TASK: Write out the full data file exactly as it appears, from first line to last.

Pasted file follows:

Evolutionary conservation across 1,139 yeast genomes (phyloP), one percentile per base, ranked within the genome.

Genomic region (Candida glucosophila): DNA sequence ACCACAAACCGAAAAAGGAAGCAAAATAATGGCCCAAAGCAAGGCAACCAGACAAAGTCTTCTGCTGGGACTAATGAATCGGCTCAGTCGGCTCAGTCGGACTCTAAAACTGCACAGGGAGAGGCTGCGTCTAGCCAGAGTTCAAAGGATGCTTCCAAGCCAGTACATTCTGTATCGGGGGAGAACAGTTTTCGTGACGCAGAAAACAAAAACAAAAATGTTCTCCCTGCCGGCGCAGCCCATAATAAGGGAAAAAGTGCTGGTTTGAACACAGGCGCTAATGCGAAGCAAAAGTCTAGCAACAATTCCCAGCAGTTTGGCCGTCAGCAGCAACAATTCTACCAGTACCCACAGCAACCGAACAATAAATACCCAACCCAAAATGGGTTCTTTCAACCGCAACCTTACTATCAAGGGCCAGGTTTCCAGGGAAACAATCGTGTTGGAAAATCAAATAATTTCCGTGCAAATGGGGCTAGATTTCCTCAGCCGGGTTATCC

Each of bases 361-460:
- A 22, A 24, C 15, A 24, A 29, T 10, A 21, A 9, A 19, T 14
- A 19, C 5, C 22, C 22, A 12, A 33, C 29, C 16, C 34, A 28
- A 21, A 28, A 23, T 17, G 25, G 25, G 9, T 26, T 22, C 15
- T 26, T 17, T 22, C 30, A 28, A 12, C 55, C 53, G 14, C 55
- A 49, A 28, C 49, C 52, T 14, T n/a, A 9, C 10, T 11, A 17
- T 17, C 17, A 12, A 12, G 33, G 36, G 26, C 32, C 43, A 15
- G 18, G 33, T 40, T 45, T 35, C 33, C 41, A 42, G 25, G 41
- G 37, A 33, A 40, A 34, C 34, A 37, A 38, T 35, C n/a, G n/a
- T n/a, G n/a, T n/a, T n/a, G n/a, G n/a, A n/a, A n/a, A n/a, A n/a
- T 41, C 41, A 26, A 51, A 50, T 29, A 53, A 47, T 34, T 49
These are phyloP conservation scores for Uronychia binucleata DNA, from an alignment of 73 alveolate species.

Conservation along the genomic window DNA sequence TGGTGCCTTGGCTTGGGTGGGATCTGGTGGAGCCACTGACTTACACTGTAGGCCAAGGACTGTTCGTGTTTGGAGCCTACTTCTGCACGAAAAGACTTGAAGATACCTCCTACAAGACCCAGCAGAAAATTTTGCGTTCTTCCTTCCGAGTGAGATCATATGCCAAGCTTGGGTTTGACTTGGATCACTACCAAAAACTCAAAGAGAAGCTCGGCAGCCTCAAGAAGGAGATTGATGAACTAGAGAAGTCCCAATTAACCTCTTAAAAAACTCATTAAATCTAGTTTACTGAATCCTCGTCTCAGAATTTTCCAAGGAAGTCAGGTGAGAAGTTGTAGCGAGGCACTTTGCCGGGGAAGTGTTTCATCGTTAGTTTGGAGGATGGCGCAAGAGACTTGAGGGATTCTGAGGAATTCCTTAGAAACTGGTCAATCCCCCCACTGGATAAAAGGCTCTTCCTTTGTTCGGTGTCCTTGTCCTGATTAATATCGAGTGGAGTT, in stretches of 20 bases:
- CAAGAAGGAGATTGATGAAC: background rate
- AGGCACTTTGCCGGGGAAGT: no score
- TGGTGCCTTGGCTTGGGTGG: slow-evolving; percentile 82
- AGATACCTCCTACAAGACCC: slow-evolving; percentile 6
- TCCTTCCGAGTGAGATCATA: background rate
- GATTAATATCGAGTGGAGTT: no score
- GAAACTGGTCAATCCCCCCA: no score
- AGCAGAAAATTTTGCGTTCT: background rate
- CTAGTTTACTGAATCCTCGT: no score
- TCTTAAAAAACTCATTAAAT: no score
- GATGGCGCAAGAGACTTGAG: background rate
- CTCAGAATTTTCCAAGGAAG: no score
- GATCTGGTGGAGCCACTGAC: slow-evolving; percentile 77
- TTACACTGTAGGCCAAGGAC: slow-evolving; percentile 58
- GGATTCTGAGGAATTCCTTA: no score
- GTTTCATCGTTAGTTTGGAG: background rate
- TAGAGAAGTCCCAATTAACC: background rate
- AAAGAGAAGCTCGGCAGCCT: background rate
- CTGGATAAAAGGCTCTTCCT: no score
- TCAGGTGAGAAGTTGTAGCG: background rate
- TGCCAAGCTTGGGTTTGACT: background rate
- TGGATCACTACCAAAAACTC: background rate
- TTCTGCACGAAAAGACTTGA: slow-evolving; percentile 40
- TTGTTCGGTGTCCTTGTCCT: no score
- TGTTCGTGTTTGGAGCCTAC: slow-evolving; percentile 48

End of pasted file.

Evolutionary conservation across 1,139 yeast genomes (phyloP), one percentile per base, ranked within the genome.

Genomic region (Candida glucosophila): DNA sequence ACCACAAACCGAAAAAGGAAGCAAAATAATGGCCCAAAGCAAGGCAACCAGACAAAGTCTTCTGCTGGGACTAATGAATCGGCTCAGTCGGCTCAGTCGGACTCTAAAACTGCACAGGGAGAGGCTGCGTCTAGCCAGAGTTCAAAGGATGCTTCCAAGCCAGTACATTCTGTATCGGGGGAGAACAGTTTTCGTGACGCAGAAAACAAAAACAAAAATGTTCTCCCTGCCGGCGCAGCCCATAATAAGGGAAAAAGTGCTGGTTTGAACACAGGCGCTAATGCGAAGCAAAAGTCTAGCAACAATTCCCAGCAGTTTGGCCGTCAGCAGCAACAATTCTACCAGTACCCACAGCAACCGAACAATAAATACCCAACCCAAAATGGGTTCTTTCAACCGCAACCTTACTATCAAGGGCCAGGTTTCCAGGGAAACAATCGTGTTGGAAAATCAAATAATTTCCGTGCAAATGGGGCTAGATTTCCTCAGCCGGGTTATCC

Each of bases 361-460:
- A 22, A 24, C 15, A 24, A 29, T 10, A 21, A 9, A 19, T 14
- A 19, C 5, C 22, C 22, A 12, A 33, C 29, C 16, C 34, A 28
- A 21, A 28, A 23, T 17, G 25, G 25, G 9, T 26, T 22, C 15
- T 26, T 17, T 22, C 30, A 28, A 12, C 55, C 53, G 14, C 55
- A 49, A 28, C 49, C 52, T 14, T n/a, A 9, C 10, T 11, A 17
- T 17, C 17, A 12, A 12, G 33, G 36, G 26, C 32, C 43, A 15
- G 18, G 33, T 40, T 45, T 35, C 33, C 41, A 42, G 25, G 41
- G 37, A 33, A 40, A 34, C 34, A 37, A 38, T 35, C n/a, G n/a
- T n/a, G n/a, T n/a, T n/a, G n/a, G n/a, A n/a, A n/a, A n/a, A n/a
- T 41, C 41, A 26, A 51, A 50, T 29, A 53, A 47, T 34, T 49
These are phyloP conservation scores for Uronychia binucleata DNA, from an alignment of 73 alveolate species.

Conservation along the genomic window DNA sequence TGGTGCCTTGGCTTGGGTGGGATCTGGTGGAGCCACTGACTTACACTGTAGGCCAAGGACTGTTCGTGTTTGGAGCCTACTTCTGCACGAAAAGACTTGAAGATACCTCCTACAAGACCCAGCAGAAAATTTTGCGTTCTTCCTTCCGAGTGAGATCATATGCCAAGCTTGGGTTTGACTTGGATCACTACCAAAAACTCAAAGAGAAGCTCGGCAGCCTCAAGAAGGAGATTGATGAACTAGAGAAGTCCCAATTAACCTCTTAAAAAACTCATTAAATCTAGTTTACTGAATCCTCGTCTCAGAATTTTCCAAGGAAGTCAGGTGAGAAGTTGTAGCGAGGCACTTTGCCGGGGAAGTGTTTCATCGTTAGTTTGGAGGATGGCGCAAGAGACTTGAGGGATTCTGAGGAATTCCTTAGAAACTGGTCAATCCCCCCACTGGATAAAAGGCTCTTCCTTTGTTCGGTGTCCTTGTCCTGATTAATATCGAGTGGAGTT, in stretches of 20 bases:
- CAAGAAGGAGATTGATGAAC: background rate
- AGGCACTTTGCCGGGGAAGT: no score
- TGGTGCCTTGGCTTGGGTGG: slow-evolving; percentile 82
- AGATACCTCCTACAAGACCC: slow-evolving; percentile 6
- TCCTTCCGAGTGAGATCATA: background rate
- GATTAATATCGAGTGGAGTT: no score
- GAAACTGGTCAATCCCCCCA: no score
- AGCAGAAAATTTTGCGTTCT: background rate
- CTAGTTTACTGAATCCTCGT: no score
- TCTTAAAAAACTCATTAAAT: no score
- GATGGCGCAAGAGACTTGAG: background rate
- CTCAGAATTTTCCAAGGAAG: no score
- GATCTGGTGGAGCCACTGAC: slow-evolving; percentile 77
- TTACACTGTAGGCCAAGGAC: slow-evolving; percentile 58
- GGATTCTGAGGAATTCCTTA: no score
- GTTTCATCGTTAGTTTGGAG: background rate
- TAGAGAAGTCCCAATTAACC: background rate
- AAAGAGAAGCTCGGCAGCCT: background rate
- CTGGATAAAAGGCTCTTCCT: no score
- TCAGGTGAGAAGTTGTAGCG: background rate
- TGCCAAGCTTGGGTTTGACT: background rate
- TGGATCACTACCAAAAACTC: background rate
- TTCTGCACGAAAAGACTTGA: slow-evolving; percentile 40
- TTGTTCGGTGTCCTTGTCCT: no score
- TGTTCGTGTTTGGAGCCTAC: slow-evolving; percentile 48